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Are Fannie Mae’s Days Numbered?

HI7-23-13It’s summer in Washington, and, as we’ve been reporting, housing reform is in the air. The bipartisan Corker-Warner bill and the Republican-backed PATH (Protecting American Taxpayers and Homeowners) Act are aiming to revamp government housing policy, and both bills are taking aim at venerable lending agencies Fannie Mae and Freddie Mac, the troubled mainstays of government-backed mortgage lending.

In our series of intermittent posts on the progress of these bills, we’ve been looking at the implications of their proposed reforms on income property inverting, especially where mortgage lending and mortgage rates are concerned. And that’s why housing industry watchers are evaluating what the future might hold for Fannie and Freddie.

These lending services have been around for years, supplying the majority of home loans offered nationwide. But because of that, they played a major role in the subprime mortgage crisis that led to the housing collapse of 2008. Eventfully both were placed into “conservatorship,” temporary holding pattern that allowed the government time to figure out what to do with them.

But that temporary conservatorship has lingered on and on, as plan after plan was floated to move some of their functions to the private sector or to create new entities out of some parts of both. The PATH Act represents the most aggressive targeting of these venerable institutions, though, with plans to phase them out entirely within 60 months, liquidate their assets and divert their functions to private companies and lending institutions.

What’s more, the loan products they’d be able to offer during that period would be subject to the provisions of the “Qualified Mortgage” Rule, which establishes tight standards for mortgage lending. The Corker Warner bill, on the other hand, would offer then a temporary exemption from the QM Rule to smooth the transition to privatization

According to a recent report by Inman News points out that these venerable lending agencies n itht5 be a4ound a lot longer than the PATH Act specifies, though. Wrangling over the bills passage, a Democratic President likely to veto at least parts of it, and delays in shifting to privatization are al factors that could delay the timetable for phasing the two agencies out.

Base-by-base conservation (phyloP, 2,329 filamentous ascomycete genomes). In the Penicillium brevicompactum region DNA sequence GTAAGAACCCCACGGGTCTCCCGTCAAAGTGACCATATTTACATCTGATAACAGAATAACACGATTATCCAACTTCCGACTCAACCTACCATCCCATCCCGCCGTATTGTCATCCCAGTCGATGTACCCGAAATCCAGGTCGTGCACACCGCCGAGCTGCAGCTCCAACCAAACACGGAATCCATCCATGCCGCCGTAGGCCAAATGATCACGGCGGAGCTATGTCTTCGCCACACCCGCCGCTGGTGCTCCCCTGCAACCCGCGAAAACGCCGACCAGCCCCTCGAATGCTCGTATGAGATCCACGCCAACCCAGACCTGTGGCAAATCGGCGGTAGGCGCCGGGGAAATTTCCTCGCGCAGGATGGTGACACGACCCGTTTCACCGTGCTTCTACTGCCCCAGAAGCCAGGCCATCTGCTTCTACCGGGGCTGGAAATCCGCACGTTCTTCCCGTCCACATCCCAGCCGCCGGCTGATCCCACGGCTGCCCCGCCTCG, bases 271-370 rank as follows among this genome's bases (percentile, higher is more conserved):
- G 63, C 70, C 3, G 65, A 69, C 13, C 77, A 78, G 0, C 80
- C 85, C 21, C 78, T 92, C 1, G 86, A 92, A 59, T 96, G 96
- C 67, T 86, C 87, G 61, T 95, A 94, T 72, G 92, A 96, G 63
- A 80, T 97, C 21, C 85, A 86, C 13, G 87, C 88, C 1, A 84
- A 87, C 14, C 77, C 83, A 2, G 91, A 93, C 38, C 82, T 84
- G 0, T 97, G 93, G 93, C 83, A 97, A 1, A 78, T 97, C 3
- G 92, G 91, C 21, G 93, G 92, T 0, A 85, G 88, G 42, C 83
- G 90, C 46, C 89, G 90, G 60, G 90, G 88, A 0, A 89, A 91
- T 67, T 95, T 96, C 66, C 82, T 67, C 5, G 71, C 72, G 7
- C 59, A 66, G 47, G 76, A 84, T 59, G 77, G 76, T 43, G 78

Some housing industry professionals see both acts – but PATH in particular – as essentially unworkable and unlikely to pass, But Fannie Mae and Freddie Mac are both still plagued by the fallout from the housing collapse and will remain in conservatorship, even as they continue to underwrite over half the home loans offered in the Us through numerous servicers nationwide.

Whether Fannie and Freddie’s fate is sealed by the PATH Act or another round of legislation, the housing market as a whole — and investors initiating and carrying the fixed rate mortgage Jason Hartman recommends for successful income property investing – will be affected by the outcome. With policy changes on the horizon, this may still be the best time to invest.  (Top image: Flickr/byrdiegyrll)


Harney, Ken. “Talk of Doing Away With Fannie and Freddie Is Just That.” Inman News. Inman.com 18 Jul 2013

Heroic Investing is the complete investing solution for first responders. Read more from our archives:

New Bills, New Directions for US Housing Policy

Is the Government Getting Out of the Housing Business?

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